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Swimming Australia ‘deeply concerned’ about abuse dating back ‘decades’

Postat la Jun 26, 2021

Unacceptable treatment of some swimmers dates back decades, Swimming Australia says. In a statement released on Saturday SA stated it was “deeply concerned and understands the gravity” of fresh claims of abuse within the sport after meeting with disgruntled Olympian Maddie Groves.

“We acknowledge some members of the swimming community have experienced unacceptable behaviour, some of this dates back decades,” the statement read.

The week that rocked Australian swimming: Maddie Groves blows lid on ugly culture Read more

At least six former elite swimmers will reportedly soon detail their experiences of abuse in the sport. SA said it was, as yet, unaware of the nature of those claims, stating: “Swimming Australia is deeply concerned and understands the gravity of such claims ... we will always investigate any complaint with rigour”.

The swimmers will come forward amid a controversy sparked by dual Olympic silver medallist Groves in a series of explosive social media posts. Groves withdrew from Australia’s Olympic swim trials which finished in Adelaide nine days ago, claiming there were “misogynistic perverts in sport”.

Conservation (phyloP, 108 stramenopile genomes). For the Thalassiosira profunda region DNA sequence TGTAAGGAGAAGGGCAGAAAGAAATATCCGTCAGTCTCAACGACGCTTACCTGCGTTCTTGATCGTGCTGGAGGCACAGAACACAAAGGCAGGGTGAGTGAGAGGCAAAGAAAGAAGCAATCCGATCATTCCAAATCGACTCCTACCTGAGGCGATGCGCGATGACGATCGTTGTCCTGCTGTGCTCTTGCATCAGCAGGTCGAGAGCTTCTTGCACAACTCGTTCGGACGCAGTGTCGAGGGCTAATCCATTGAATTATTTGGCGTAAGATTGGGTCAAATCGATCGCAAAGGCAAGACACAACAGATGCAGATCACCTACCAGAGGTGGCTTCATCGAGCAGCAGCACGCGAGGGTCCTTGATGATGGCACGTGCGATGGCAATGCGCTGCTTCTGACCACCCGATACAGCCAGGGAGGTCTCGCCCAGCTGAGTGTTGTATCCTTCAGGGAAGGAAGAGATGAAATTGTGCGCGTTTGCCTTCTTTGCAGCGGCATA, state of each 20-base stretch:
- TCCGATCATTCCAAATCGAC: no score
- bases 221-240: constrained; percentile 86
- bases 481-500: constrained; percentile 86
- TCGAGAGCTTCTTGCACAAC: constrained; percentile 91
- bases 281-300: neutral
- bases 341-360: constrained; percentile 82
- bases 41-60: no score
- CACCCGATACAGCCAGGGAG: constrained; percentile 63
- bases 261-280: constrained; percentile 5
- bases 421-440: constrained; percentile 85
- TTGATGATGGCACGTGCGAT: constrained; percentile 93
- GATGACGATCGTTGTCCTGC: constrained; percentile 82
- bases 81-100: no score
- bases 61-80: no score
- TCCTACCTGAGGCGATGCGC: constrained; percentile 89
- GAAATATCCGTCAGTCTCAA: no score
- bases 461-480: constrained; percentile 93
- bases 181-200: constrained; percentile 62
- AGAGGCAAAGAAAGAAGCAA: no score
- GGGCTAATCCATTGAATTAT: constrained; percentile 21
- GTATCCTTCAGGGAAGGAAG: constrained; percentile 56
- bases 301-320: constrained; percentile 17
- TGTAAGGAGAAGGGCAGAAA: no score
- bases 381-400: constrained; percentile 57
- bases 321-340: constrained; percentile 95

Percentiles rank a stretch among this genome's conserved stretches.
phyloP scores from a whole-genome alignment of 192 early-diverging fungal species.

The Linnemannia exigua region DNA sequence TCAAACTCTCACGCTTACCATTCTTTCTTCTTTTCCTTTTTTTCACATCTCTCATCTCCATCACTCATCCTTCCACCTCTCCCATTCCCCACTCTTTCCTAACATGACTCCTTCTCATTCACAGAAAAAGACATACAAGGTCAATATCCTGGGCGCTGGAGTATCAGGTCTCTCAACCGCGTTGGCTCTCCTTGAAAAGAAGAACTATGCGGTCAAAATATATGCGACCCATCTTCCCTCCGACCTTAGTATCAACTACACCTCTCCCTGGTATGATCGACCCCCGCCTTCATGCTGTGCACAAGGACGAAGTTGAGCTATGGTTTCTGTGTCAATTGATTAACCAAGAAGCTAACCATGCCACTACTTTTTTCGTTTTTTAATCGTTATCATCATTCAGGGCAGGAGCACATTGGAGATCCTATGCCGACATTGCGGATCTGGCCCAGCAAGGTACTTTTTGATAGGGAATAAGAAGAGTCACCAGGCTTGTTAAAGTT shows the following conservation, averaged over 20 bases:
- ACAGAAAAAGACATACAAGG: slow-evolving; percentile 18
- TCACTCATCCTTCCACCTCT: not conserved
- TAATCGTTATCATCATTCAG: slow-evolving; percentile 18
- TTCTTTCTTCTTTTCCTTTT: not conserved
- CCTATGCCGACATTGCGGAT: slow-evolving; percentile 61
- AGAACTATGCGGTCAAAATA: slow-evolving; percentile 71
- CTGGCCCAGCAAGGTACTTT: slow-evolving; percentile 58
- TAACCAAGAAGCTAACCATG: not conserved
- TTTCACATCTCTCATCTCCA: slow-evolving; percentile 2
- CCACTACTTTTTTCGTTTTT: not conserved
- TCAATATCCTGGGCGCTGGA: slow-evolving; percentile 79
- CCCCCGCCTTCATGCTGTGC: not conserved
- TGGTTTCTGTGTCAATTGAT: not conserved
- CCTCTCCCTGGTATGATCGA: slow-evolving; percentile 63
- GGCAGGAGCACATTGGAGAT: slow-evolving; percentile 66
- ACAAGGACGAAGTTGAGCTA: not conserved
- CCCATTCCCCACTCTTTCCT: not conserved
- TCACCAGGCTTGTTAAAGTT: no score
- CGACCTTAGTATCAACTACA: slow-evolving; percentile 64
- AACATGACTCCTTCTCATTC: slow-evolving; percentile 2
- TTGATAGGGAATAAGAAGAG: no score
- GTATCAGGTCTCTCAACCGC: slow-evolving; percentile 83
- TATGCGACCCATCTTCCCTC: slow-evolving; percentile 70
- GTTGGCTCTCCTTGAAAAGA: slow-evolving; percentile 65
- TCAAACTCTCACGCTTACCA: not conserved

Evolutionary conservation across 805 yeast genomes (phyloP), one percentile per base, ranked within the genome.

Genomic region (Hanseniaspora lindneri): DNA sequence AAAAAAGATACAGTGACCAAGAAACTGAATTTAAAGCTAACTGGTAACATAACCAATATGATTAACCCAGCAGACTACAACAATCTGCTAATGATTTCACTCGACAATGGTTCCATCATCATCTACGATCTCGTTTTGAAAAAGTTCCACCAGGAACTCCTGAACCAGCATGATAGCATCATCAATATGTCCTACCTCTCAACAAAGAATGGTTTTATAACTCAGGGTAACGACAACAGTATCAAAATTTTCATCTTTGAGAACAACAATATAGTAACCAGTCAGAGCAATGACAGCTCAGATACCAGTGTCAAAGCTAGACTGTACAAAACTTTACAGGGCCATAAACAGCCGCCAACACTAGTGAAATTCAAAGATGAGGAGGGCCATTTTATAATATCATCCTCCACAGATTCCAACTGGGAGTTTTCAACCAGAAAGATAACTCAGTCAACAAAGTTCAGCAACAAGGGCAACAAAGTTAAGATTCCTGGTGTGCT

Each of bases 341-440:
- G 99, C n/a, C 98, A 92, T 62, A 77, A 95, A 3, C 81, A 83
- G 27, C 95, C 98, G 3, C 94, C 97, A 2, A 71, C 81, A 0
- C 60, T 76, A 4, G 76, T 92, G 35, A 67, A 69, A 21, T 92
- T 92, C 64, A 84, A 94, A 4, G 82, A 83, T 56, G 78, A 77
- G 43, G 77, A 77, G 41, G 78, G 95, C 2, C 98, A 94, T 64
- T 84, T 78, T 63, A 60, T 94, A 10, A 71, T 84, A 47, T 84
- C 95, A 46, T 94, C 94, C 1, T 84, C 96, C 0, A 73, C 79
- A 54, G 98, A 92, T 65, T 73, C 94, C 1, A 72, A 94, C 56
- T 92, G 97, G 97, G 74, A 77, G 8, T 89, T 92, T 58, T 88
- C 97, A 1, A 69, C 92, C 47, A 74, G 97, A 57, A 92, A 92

Groves on Friday met with SA president Kieren Perkins and chief executive officer Alex Baumann to detail her concerns. “We have met with Maddie Groves and had productive discussions,” SA said. “The most important thing we are working on right now is ensuring Australia has a safe swimming community.”

Groves’ claims prompted other reports of poor culture in the sport, including incidents of fat-shaming of female swimmers. At the trials, dual Olympic gold medallist Emily Seebohm spoke of her mistreatment. “A lot of people said that I wasn’t going to do it, I was too old, I needed to lose weight, I needed to look different,” Seebohm said after earning selection for her fourth Olympics at next month’s Tokyo Games.

SA has appealed to any concerned swimmers to come forward and will create an independent all-female panel to investigate any incidents of abuse. “In the coming days, we’re due to announce the chair of the independent, female-led panel,” SA said. “We have proactively spoken to a number of parents and swimmers across various levels of swimming and invited them to make submissions to this new panel.

“We have reaffirmed with the swimming community the various ways complaints can be dealt with at Swimming Australia, including several independent options.”

SA chief Baumann separately is performing a strategic review of SA’s operations.